There is no one working for him with the title of campaign manager. The mechanics of how to access reams of vital data that he amassed about his supporters over eight years were being hammered out until the last minute before his Tuesday night campaign introduction. A key planner of the announcement event has a day job as the C.E.O. of a social-media company.
Though former President Donald J. Trump has talked of a third run for the White House since before he completed his term, the rollout of his actual candidacy — as the Republican Party grapples with the fallout from midterm losses — has been surprisingly slapdash. Despite hosting about 500 people at his Mar-a-Lago home for his kickoff, the campaign did not take the opportunity to also hold a fund-raiser with them.
And, behind the scenes, aides have been wrestling with Mr. Trump’s impulse for airing grievances, particularly over the 2020 election, in hopes of keeping him focused on the future.
Advisers say that Mr. Trump is determined to recapture the feel of his 2016 campaign, when he ran as an insurgent against the political establishment and relied on a small core group of aides. But he does not fit the profile of an outsider: He is a former president and the leader of his party. His 2016 campaign, while ultimately successful, was riven by infighting for months. And while the small group of aides and advisers involved in Mr. Trump’s nascent campaign reflects a desire to stay lean, it also reflects how many former aides Mr. Trump has come to disdain — and, in some cases, vice versa.
“It’s always a little bit chaotic,” said Bryan Lanza, who worked on Mr. Trump’s 2016 campaign. Yet, he added, “I tend to believe that’s the way the president wants it, so why go against the grain?”
The open and overlapping investigations into Mr. Trump have also chilled the desire of many political operatives to associate too closely with the former president, lest they face possible legal jeopardy themselves, a number of his former aides said — even though Mr. Trump pressed for an early announcement in part out of the belief that it could provide something of a shield against indictment.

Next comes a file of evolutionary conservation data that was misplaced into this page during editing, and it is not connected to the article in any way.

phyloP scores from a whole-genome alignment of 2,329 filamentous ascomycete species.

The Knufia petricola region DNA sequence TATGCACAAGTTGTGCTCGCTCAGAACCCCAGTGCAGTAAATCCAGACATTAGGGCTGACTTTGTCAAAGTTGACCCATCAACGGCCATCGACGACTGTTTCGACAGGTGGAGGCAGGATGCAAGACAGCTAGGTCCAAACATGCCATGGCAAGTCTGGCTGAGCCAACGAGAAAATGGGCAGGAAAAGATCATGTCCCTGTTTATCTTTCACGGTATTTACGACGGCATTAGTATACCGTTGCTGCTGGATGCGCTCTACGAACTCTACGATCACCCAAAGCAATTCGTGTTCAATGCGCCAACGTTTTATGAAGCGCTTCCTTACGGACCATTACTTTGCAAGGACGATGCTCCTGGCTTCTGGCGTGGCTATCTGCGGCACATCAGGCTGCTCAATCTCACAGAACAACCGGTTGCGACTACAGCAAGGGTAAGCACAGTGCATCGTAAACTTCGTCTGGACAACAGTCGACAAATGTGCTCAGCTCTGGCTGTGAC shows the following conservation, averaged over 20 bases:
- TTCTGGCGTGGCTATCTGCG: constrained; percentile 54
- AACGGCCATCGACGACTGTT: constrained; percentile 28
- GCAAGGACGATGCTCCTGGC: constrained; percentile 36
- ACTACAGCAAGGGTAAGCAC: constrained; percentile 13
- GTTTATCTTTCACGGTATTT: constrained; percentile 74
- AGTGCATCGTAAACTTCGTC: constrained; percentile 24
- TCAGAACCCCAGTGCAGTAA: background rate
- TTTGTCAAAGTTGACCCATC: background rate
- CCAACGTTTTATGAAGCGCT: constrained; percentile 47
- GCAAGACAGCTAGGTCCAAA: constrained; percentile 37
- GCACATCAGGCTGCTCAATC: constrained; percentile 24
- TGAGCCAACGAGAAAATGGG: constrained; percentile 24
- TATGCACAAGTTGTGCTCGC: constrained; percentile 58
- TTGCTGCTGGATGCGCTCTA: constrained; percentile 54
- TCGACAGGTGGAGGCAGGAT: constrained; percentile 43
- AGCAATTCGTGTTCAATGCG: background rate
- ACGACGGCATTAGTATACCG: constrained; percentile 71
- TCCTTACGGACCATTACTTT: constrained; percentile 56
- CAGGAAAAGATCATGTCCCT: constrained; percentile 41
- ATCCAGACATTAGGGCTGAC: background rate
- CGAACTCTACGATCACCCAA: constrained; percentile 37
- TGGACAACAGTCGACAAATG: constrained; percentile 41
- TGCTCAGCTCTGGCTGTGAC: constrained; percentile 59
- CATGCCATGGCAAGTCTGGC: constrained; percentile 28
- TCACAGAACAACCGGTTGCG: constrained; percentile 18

Donald Trump’s 2024 White House Bid
The former president, whose historically divisive time in office shook the pillars of the country’s democratic institutions, is seeking another term.
Mr. Trump’s communications adviser Boris Epshteyn, who has established himself as an in-house counsel on some of the investigations Mr. Trump is facing, is likely to take a role as a senior adviser in the campaign, according to three people briefed on the matter.
At the same time, some former aides who attended the Mar-a-Lago announcement expressed interest in helping the new campaign but said they had not been asked. Major roles that have not been announced as filled include political director, communications director, lead pollster and data chief.
In his two previous campaigns, Mr. Trump went through a string of campaign managers. A decision was made not to have a formal campaign manager this time. Instead, two veteran political strategists will effectively split the duties of one: Susie Wiles, who has functioned as Mr. Trump’s top political adviser for two years, and Chris LaCivita, a former political director for the National Republican Senatorial Committee and adviser to numerous candidates, who has resigned as a partner at FP1 Strategies to join the Trump campaign, two people briefed on the matter said.
Another veteran adviser, the pollster Tony Fabrizio, will work for the super PAC supporting Mr. Trump rather than directly advising him or his campaign.
Both Ms. Wiles and Mr. LaCivita are seasoned operatives with an understanding of the political landscape and the mechanics of campaigns. But it remains to be seen how closely their advice will be heeded. Mr. Trump often turns to informal advisers for affirmation of his own ideas and impulses.
“It doesn’t matter whether it’s a 100-person inner circle or whether it’s a five-person inner circle,” Mr. Lanza said. “He listens to everybody’s opinions, suggestions, recommendations — and then he does whatever the hell he wants. And by the way, he’s batting .500. That’s not bad. It gets you into the hall of fame.”